A Grain of Salt
(Finality of the Saga “The Vanquished Plantations))
Hypnosis is not the best way to have a person refresh his or her memory, I’ve seen it done, and although it works, the psychologist, or the Psychiatrist (in essence the Hypnotist), is left with sorting out what elicited the client’s mind—le me explain in more detain: mixed inside this pot of crickets, the patient’s mind that is, is a the patients imagination, his fantasy, so when the truth comes out, it’s a tinge unreliable, if not blank, of the ugly wrong, or memory you are seeking him or her to unveil, among all this are of course true reflections, or recollections—but is there a therapist able to distinguish the truth from fantasy? Put a different way, some writers of novels—from page one to the end page—write fantasy, who comes to mind is H.P. Lovecraft: on the other hand, Hemingway took his experiences and used his imagination as a tool to enrich them novels of his. And Faulkner rest his southern soul, to a high likelihood, abducted stories form those he overheard, old lost tales, letters found, gossip here and there, all memories that carried some weight to them, some morsel of truth, and of course pre-screened to fit into his novels, with accounts of his and his family’s background, in crevices and corners with dark shadows. Perhaps the most obvious and truest to his writings of actual events, cloaked by different names, was F. Scott Fitzgerald, his stories of the Jazz Age, which he pinned. But under hypnosis we are highly suggestible people, swimming though layers of thoughts to get to the surface—some dream material.
Contact with the Divine
Cambodia and Vietnam, in 2010, was not that same old plague-infested times of the 1970s. When Ming was accidentally killed, in Zuxin’s apartment by accident in Phnom Penh, well not quite by accident, perhaps by mistaken identity, because the assassin or the killer had went there to kill Zuxin, so, Ming being at the wrong place at the wrong time you might say, took Zuxin’s place, nonetheless, the times never did change for Si, at least not in curing her need for some kind of revenge—a still haunting disease in her mind, needed a formula, a fix, settlement, even though she did kill her husband after finding out all his folly, but she was raped by the will of Zuxin, those she hired to rape her—to her was no different than the person she hired to kill Zuxin. That group rape had never healed properly. Call it mere female foolishness or frivolity, or demonic hallucinations, or perhaps old age dementia, but whatever you call it, it was blocked out inside her head.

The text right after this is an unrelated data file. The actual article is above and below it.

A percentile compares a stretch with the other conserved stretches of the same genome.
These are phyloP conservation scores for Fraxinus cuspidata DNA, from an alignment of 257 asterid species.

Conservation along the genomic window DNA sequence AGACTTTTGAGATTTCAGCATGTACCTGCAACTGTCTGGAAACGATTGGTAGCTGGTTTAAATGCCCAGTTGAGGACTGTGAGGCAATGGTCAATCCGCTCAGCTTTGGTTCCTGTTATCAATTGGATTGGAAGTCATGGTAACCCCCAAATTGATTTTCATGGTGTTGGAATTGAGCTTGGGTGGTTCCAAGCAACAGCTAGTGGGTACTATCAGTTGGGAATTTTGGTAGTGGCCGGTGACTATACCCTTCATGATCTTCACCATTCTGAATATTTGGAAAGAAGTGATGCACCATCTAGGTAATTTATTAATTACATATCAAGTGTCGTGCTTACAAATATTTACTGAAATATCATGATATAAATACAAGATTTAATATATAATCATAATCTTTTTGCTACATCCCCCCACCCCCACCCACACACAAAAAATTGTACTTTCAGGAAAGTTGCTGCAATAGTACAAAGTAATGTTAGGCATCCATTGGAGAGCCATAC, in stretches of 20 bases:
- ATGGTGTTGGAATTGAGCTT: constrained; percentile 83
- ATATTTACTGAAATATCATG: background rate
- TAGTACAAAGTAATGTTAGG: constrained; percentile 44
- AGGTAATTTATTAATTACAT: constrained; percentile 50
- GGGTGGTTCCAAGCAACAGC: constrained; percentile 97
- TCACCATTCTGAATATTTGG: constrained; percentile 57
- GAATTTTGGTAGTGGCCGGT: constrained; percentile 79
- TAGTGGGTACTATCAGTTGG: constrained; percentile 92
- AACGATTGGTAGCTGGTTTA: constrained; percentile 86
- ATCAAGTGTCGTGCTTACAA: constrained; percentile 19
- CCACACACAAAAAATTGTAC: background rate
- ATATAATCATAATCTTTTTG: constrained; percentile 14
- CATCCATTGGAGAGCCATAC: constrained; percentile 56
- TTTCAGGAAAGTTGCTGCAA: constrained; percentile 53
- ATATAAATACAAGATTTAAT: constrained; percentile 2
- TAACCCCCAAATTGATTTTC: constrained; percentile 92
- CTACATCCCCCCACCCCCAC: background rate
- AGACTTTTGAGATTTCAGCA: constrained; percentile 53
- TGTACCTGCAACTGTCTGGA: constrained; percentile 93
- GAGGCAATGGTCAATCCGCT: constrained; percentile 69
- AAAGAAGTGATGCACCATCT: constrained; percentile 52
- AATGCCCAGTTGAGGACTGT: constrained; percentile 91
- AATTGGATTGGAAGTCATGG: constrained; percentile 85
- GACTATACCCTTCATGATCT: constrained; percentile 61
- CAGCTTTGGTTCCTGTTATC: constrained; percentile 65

When she was brought to court for hiring the killer, whom was apprehended for the slaying of Ming, evidence was needed. Namely a confession would do, the slayer confronted was said to have said, “It was Si, who hired me, and she should be in jail too.”
So Si, who went under hypnosis, willingly—for she had no recollection of hiring the killer, had no foreknowledge of such an act, hence, that evidence could not be provided in the courtroom, and the courts were convinced the assassin lied.
“In most of the cases such as there is of these,” said Si’s lawyer, “which are almost exclusively males, an ex lover, or friend of the accused, drags the other person in out of payback for being caught. We are simply getting a testimony of a delirious fifty-year old jealous man, who wishes to do his ex lover wrong. He is ipso Facto ((an unreliable witness)(or, by the fact itself; it is done by the cover of something else)).
Finality of the Saga
Zuxin’s husband had died a decade before, and now justice was done for Ming, and whatever motive Si had will have to be dealt with elsewhere, if you know what I mean. And whatever motive Si had, or invented and mentally accepted, was not hard to find for a demented and troubled mind—graveyards are full of such people, who but God and the Devil can change to souls of men, God does it willingly, the Devil of course pulls and pushes, always feeling he is the rightful owner.
Morgan Carter, never sought revenge, he was too old for that, or too wise. He moved on, ignoring the encouragement offered by others to do so—perhaps a little dreamy and confused in his old age—now in his mid-70s. And he now lived some place in Minnesota, or is it Peru? I confess, I can’t put my finger on which one, perhaps both…
(No: 708) 1-20-2011